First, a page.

So, you have gotten into hiking. What a great way to enjoy the outdoors and get some exercise along with it. Definitely, if you are planning a longer hike, one that will take the better part of the day, you need to bring with you the appropriate gear. Having access to the right supplies can spell the difference between an enjoyable venture and one that you would just as soon forget. Here’s what to bring with you.
Water and Plenty of It
You can never bring enough water with you while you are on a hike. Even if you are traveling in the shade and temperatures are relatively cool, you will still work up a sweat. All that lost fluid needs to be replaced and water is the best drink for that.
Some hikers prefer to drink from a stream, but there is always some risk involved. You simply do not know the source of that water and the contaminants it may contain. Certainly, water purification tablets can help, but why bother? Simply carry enough water for the day, upwards of one gallon. Bring reusable or recyclable containers with you. Dispose of your trash in the appropriate place.
Your Footwear Matters a Great Deal
What you wear on your feet may matter more than any other article of clothing you choose. Uncomfortable feet make for an unpleasant hike, something you want to avoid. The best choice here is to wear hiking boots.
Not just any boots will do. You need hikers that provide ample support, are padded and offer excellent grip. Figure that you will be walking, climbing, looking for traction and even running — especially if that brown bear spots you. Lightweight boots with rubber soles and steel tips are the best choice. In these you will find footwear that offers sufficient protection while helping you remind light on your feet.
Shirts and Pants
It is not uncommon to see people on the trail with the skimpiest clothing. Who can blame them especially if the weather is favorable? This can be a recipe for disaster, however, especially with insects, sun and the elements to contend with. It would be better to wear a loose fitting long sleeve shirt and full length pants to protect you from bug bites and too much sun.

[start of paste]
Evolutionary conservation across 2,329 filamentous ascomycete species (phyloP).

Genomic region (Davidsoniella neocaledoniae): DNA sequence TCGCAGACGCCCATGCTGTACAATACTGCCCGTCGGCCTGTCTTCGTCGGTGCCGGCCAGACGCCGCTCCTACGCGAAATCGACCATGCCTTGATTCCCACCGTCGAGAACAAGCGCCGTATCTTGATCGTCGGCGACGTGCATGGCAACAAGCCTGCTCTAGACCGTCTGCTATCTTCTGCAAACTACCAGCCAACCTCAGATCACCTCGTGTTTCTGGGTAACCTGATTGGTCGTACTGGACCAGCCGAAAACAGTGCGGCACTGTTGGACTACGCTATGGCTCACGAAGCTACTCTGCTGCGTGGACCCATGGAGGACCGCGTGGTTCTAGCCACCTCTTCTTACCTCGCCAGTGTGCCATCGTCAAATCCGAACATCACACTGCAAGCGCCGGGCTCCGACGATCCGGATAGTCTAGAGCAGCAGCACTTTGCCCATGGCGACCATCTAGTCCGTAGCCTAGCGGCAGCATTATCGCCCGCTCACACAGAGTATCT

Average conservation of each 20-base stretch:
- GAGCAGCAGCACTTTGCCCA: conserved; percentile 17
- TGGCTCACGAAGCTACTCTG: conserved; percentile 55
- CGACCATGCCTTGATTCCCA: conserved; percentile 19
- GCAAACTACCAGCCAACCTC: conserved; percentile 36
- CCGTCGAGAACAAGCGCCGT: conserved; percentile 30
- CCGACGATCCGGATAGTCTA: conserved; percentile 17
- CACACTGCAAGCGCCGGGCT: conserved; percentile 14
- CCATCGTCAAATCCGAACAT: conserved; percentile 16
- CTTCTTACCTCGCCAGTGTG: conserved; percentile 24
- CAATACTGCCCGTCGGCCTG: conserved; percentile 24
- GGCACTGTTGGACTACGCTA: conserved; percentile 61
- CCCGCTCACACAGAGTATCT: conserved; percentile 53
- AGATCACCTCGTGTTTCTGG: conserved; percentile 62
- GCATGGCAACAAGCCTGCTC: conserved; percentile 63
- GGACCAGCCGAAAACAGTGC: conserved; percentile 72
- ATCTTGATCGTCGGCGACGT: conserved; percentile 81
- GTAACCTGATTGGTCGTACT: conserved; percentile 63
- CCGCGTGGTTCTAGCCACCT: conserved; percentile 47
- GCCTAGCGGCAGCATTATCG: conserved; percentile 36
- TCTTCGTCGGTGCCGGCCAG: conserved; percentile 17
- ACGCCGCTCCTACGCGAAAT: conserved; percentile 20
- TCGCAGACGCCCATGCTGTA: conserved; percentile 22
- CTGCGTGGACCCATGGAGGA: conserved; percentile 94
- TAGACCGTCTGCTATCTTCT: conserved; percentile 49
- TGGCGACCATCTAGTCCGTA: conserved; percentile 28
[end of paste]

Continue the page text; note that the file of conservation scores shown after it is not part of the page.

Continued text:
There are plenty of clothes you can choose that won’t cause you to break out in a sweat. Look for gear that offers sun protection and bring a hat to shield your face too. Some people bring gloves as well, what can help them grip tree branches and move shrubbery out of the way.
A misty rain can feel terrific when you are walking through the woods. A driving rain, however, can feel awful especially if you do not have rain gear with you. That gear should be a poncho, what you can slip over your clothes and wear while you are walking.
Never underestimate the importance of rain gear especially when air temperatures are falling. You may expose yourself to hypothermia and not even know it. Any covering that repels water will do. Also consider bringing an extra tarp in the event you must make your own, but very temporary, shelter.
First Aid Kit
If you were to fall or otherwise hurt yourself, what would you do? This question is magnified if you plan to hike by yourself. A basic first aid kit is a good place to start with bandages, iodine, antiseptic wipers and adhesive tape as part of it.
A knife can come in handy for cutting a bandage or building a splint. Bring with you insect repellant and sunscreen, applying both before you head out. Use an all-natural bug repellant and apply sunscreen with an SBF factor of at least 30.
Meals on the Go
It is important before you hit the trail to have a meal. A large one that can sustain you, one with ample protein and carbohydrates. This is no time to slack off on food — you need energy and you will burn through calories hour after hour.
Your main meal out will be lunch. Dinner can wait until you return. Lunch packed in zipped plastic bags will stay fresh, but avoid anything that could spoil. Sandwiches, chips, dried and fresh fruit, granola bars, nuts, cheese and crackers, and mostly anything else will do. Have ample food for snacks too as you will find yourself feeling ravenous between meals and most certainly toward the end of your hiking.
The list for other supplies can be quite extensive. Especially if you are hiking when the weather is cold. Hats, gloves, mittens, sweaters, thick underwear, socks, an overcoat and even a swim suit can be useful, depending on the weather. Other items include a compass, matches, a flashlight, toilet paper, and even a whistle. The whistle can come in handy if you get lost or need to scare off that stalking brown bear.
See Also — Iowa Hiking, Biking and Skiing